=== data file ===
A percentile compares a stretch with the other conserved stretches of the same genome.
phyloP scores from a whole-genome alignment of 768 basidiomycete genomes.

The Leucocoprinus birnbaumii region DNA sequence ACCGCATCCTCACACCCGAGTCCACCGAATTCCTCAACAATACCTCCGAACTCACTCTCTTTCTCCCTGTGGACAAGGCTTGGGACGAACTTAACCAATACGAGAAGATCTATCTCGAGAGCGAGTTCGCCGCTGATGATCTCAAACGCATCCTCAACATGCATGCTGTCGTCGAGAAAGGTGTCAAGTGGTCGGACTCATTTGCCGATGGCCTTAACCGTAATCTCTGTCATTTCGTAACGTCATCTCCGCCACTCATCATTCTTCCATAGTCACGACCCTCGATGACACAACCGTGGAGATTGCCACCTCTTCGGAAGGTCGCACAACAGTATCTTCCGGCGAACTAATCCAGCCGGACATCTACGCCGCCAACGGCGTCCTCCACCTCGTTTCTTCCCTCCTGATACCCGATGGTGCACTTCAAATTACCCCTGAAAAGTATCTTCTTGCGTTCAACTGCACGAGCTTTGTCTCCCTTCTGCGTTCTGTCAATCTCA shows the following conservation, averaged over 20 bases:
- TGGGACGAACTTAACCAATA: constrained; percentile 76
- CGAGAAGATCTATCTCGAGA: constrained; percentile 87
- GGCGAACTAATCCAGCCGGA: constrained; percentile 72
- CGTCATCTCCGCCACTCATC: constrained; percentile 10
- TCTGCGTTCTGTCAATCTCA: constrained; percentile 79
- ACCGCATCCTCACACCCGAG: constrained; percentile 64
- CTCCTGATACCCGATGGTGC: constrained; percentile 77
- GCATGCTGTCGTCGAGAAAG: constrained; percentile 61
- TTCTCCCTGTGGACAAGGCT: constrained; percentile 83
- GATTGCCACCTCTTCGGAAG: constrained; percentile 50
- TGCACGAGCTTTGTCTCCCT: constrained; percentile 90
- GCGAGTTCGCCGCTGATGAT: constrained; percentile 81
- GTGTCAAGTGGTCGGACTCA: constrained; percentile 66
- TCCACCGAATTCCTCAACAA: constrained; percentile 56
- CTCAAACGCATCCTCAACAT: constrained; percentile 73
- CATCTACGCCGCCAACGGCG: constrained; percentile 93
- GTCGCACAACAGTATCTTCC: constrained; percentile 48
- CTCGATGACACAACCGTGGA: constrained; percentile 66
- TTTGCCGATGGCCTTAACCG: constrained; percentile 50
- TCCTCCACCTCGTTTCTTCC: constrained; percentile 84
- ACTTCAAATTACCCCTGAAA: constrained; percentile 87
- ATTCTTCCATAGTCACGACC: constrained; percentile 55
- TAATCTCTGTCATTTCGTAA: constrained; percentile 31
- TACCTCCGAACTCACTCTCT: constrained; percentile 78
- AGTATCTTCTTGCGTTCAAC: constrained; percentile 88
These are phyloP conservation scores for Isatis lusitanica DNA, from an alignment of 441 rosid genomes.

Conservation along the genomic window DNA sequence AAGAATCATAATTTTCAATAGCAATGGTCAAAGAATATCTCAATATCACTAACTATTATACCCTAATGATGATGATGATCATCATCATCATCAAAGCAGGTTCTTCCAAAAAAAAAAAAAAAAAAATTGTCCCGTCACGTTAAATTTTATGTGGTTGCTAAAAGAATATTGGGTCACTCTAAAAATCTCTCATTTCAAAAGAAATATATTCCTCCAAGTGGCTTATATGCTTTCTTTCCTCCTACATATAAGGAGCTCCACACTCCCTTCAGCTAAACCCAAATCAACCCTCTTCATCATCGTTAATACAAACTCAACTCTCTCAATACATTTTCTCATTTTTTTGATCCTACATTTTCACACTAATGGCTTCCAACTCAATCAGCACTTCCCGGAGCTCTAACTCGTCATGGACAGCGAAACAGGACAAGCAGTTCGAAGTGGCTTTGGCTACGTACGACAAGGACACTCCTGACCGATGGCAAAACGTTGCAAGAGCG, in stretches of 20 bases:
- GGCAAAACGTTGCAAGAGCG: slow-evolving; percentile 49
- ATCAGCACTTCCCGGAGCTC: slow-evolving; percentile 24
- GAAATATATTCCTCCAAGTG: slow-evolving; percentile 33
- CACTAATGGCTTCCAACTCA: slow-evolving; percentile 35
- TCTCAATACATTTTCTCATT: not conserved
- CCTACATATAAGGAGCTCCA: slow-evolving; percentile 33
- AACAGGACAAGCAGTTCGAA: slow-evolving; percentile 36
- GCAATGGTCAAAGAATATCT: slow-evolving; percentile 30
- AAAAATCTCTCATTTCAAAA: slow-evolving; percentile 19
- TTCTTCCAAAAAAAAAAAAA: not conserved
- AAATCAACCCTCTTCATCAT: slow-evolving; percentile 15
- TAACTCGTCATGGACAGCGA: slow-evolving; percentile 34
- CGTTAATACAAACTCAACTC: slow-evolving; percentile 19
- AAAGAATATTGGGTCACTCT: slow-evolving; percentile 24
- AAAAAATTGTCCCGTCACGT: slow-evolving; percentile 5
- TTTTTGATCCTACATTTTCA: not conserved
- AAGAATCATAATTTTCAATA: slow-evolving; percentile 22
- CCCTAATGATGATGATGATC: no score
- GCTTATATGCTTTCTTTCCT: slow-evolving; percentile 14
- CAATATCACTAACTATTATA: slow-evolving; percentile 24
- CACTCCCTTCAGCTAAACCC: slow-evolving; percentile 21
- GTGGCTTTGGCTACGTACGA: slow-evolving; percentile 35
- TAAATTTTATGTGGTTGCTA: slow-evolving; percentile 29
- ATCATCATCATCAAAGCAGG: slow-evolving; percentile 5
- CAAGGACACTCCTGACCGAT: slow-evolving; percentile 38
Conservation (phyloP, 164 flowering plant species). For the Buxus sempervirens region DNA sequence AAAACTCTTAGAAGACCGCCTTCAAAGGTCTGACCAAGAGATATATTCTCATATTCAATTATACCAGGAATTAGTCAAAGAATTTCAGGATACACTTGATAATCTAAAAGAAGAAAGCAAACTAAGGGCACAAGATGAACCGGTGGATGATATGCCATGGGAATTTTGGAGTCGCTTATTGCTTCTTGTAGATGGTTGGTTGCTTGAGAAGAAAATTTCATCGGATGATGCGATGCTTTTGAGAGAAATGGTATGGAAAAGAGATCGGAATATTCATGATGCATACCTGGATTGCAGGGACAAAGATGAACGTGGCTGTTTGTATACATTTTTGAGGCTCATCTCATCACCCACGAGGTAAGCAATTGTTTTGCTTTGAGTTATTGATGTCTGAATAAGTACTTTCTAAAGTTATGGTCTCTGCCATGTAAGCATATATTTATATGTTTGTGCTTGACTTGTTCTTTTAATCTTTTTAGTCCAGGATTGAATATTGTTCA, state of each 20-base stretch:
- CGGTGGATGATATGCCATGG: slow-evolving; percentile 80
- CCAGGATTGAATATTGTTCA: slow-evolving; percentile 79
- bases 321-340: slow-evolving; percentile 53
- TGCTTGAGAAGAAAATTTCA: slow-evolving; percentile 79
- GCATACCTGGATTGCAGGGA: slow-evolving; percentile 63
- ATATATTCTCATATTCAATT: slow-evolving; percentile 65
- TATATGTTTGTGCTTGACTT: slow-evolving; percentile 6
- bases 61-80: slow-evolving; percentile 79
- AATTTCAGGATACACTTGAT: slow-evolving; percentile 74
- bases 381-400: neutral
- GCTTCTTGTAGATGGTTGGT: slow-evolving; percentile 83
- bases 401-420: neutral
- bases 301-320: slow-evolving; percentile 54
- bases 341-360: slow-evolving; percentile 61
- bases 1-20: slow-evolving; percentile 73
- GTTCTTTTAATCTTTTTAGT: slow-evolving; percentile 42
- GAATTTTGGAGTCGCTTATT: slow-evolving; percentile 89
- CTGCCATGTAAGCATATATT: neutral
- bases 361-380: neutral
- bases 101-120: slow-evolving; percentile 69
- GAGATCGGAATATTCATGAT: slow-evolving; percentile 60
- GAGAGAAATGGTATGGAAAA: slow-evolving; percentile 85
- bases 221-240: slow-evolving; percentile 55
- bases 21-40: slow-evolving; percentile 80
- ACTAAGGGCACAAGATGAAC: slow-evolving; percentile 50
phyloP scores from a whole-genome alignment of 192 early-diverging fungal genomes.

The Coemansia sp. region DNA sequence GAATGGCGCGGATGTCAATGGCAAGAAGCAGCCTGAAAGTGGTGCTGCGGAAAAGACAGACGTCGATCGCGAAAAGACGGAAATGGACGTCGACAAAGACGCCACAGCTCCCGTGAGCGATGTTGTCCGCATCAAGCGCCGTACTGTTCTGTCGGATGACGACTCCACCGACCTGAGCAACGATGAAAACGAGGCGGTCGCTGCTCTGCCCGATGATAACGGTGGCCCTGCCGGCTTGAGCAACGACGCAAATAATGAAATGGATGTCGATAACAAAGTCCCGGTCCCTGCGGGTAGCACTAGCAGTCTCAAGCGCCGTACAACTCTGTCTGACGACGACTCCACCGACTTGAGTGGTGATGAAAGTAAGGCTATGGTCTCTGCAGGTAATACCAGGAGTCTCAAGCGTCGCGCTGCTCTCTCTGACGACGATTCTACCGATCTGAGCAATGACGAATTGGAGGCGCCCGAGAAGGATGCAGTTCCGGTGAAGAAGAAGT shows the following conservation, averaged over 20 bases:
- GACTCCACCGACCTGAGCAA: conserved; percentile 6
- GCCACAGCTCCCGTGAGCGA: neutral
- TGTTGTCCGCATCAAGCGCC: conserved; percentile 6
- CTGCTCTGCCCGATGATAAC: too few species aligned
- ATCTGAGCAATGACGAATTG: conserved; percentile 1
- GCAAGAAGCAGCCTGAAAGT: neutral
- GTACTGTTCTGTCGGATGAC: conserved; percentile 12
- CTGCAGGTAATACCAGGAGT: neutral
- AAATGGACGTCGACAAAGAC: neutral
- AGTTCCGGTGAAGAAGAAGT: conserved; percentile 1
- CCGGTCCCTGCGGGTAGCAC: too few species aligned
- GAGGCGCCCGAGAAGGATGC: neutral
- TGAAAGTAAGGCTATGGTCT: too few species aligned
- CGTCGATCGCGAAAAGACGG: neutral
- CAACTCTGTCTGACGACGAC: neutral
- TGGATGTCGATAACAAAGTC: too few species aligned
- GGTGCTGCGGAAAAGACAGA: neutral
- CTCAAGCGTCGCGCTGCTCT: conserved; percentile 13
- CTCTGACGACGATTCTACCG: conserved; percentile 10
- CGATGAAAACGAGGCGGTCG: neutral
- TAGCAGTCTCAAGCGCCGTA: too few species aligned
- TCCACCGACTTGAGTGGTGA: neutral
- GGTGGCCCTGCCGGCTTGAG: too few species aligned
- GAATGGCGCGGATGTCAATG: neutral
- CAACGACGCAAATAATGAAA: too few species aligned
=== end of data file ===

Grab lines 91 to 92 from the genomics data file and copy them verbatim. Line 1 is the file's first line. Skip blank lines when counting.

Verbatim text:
- CTGCAGGTAATACCAGGAGT: neutral
- AAATGGACGTCGACAAAGAC: neutral